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Inscription

probably falsely signed and dated, across center reverse in brown ink or paint: Margaret Allen / Drawn and Colored by / Claypole Philä 1746

Provenance

(Rose M. de Forest, New York); sold 23 November 1923 to Thomas B. Clarke [1848-1931], New York, as a portrait of Margaret Hamilton Allen by James Claypoole;[1] sold by Clarke's executors to (M. Knoedler & Co., New York), from whom it was purchased 29 January 1936, as part of the Clarke collection, by the A.W. Mellon Educational and Charitable Trust, Pittsburgh; gift to NGA, 1947.

Exhibition History
1924
Exhibition of the Earliest Known Portraits of Americans by Painters of the Seventeenth, Eighteenth and Nineteenth Centuries, The Union League Club, New York, March 1924, no. 5, as Margaret Hamilton Allen by James Claypole.
1928
Portraits by Early American Artists of the Seventeenth, Eighteenth and Nineteenth Centuries, Collected by Thomas B. Clarke, Philadelphia Museum of Art, 1928-1931, unnumbered and unpaginated catalogue, as Margaret Hamilton Allen by James Claypoole.
Bibliography
1928
Cuthbert, Lee. "The Thomas B. Clarke Collection of Early American Portraits." American Magazine of Art 19 (1928): 295.
1932
Sherman, Frederic Fairchild. Early American Paintings. New York and London, 1932: 55.
1970
American Paintings and Sculpture: An Illustrated Catalogue. National Gallery of Art, Washington, 1970: 158, repro., as American (?).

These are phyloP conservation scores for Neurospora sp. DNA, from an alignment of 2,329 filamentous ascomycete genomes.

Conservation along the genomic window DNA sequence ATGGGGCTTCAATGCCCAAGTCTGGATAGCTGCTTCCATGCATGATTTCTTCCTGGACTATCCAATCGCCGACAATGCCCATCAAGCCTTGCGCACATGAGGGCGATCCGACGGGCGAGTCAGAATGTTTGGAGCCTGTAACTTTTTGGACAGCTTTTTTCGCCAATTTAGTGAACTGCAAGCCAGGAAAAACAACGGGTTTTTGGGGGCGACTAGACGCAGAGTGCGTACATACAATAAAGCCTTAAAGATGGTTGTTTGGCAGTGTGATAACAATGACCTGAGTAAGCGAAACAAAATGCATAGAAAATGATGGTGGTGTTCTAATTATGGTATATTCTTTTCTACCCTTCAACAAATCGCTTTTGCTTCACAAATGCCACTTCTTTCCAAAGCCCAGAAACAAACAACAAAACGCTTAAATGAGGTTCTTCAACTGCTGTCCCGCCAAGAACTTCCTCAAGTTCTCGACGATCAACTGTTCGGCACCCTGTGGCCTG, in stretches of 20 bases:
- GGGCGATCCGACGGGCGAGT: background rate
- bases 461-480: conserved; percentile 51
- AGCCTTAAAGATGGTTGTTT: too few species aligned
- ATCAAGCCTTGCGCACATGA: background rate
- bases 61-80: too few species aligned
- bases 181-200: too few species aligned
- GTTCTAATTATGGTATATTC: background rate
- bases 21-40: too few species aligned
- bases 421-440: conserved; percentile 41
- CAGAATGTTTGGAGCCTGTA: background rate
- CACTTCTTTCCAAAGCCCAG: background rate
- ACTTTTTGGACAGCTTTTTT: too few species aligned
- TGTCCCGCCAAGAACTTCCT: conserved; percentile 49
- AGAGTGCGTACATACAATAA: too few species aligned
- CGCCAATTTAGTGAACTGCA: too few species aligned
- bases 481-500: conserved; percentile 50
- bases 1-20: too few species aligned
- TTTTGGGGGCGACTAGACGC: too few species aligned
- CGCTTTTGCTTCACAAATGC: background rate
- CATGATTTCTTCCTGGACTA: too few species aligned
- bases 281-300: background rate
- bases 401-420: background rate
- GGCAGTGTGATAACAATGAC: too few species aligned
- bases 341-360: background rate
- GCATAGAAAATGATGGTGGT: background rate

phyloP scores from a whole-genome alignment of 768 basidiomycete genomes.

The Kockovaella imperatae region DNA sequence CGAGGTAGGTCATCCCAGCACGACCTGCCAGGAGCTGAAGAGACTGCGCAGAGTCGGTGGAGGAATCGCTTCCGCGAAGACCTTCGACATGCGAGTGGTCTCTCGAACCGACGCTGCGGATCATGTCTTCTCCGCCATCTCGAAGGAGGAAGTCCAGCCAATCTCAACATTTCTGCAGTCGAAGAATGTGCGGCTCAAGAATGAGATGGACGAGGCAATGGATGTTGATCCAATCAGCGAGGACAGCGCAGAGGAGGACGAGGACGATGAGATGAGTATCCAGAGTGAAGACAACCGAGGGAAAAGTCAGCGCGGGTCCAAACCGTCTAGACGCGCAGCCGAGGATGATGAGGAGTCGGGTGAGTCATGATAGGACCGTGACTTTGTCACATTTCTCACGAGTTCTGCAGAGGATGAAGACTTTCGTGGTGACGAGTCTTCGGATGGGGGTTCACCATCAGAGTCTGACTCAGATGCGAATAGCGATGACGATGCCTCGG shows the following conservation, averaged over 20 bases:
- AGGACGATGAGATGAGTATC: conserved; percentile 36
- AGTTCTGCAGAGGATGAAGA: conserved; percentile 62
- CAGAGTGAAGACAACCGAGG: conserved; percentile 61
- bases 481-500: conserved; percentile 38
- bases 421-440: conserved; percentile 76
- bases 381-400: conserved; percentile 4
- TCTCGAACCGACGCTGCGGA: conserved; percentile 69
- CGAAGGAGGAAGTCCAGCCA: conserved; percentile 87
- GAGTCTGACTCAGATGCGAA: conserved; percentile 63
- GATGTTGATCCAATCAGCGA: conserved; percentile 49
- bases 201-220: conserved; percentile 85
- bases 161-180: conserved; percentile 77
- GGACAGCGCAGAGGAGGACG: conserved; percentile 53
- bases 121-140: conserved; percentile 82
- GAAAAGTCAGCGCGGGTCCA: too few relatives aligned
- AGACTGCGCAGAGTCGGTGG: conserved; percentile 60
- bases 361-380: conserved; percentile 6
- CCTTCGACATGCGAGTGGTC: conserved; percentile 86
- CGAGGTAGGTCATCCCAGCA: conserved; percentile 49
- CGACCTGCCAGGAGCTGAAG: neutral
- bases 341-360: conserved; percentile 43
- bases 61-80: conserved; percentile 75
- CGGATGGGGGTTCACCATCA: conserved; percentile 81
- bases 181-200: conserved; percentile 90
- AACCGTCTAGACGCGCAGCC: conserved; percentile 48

1980
American Paintings: An Illustrated Catalogue. National Gallery of Art, Washington, 1980: 306, as Unknown [Formerly Considered American].
1985
European Paintings: An Illustrated Catalogue. National Gallery of Art, Washington, 1985: 409, repro., as Unknown Nationality 18th Century.
1992
Hayes, John. British Paintings of the Sixteenth through Nineteenth Centuries. The Collections of the National Gallery of Art Systematic Catalogue. Washington, D.C., 1992: 314-315, repro. 314.
Technical Summary

The canvas is fairly tightly plain woven; it is unlined, and remains on its original stretcher. The ground is light gray, thinly applied. The composition is painted within a brown feigned oval. The painting is executed in thin, fluid, opaque layers with semitransparent glazes in the shadows and some low impasto; glazes have been lost or have faded. The thick, opaque paint on the bodice fastenings may originally have been modified by dark glazes, now faded. There are few losses, but the paint is abraded throughout, presumably due to overcleaning; in the face much of the paint has been abraded down to the gray ground. The natural resin varnish has not discolored.